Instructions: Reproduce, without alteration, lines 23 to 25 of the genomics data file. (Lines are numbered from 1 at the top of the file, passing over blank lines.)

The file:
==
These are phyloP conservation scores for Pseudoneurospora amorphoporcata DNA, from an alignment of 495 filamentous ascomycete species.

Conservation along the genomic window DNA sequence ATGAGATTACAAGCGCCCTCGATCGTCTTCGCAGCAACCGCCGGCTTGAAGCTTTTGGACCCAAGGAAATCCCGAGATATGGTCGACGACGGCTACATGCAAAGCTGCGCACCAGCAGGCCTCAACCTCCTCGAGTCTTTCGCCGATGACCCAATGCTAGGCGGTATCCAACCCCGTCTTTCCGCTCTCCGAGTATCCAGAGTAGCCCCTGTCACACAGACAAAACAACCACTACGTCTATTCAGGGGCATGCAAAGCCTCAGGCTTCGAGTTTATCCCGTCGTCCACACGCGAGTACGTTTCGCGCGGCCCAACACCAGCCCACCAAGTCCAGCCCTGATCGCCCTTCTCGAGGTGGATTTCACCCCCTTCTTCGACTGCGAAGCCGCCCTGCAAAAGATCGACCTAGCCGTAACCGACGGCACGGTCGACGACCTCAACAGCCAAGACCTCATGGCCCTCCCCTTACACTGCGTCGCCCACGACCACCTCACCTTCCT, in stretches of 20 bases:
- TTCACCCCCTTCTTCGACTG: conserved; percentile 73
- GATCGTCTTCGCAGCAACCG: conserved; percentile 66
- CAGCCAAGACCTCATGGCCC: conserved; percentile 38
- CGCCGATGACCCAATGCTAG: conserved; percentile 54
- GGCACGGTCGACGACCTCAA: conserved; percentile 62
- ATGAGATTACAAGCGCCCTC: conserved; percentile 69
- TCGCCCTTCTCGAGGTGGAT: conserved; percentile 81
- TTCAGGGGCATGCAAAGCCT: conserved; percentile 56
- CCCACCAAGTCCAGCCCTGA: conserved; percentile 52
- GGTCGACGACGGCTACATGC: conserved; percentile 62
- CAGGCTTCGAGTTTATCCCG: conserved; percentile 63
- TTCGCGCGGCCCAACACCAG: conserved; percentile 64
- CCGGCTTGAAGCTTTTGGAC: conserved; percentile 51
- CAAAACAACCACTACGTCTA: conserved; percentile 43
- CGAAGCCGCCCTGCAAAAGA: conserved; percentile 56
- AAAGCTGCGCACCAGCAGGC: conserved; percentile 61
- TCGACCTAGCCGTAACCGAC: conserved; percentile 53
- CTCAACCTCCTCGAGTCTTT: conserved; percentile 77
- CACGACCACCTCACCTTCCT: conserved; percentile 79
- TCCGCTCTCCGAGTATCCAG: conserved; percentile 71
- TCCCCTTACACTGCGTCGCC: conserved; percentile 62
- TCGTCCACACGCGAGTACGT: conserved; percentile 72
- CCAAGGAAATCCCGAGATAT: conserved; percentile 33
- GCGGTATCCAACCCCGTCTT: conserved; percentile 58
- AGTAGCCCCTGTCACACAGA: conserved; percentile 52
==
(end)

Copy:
- TCCCCTTACACTGCGTCGCC: conserved; percentile 62
- TCGTCCACACGCGAGTACGT: conserved; percentile 72
- CCAAGGAAATCCCGAGATAT: conserved; percentile 33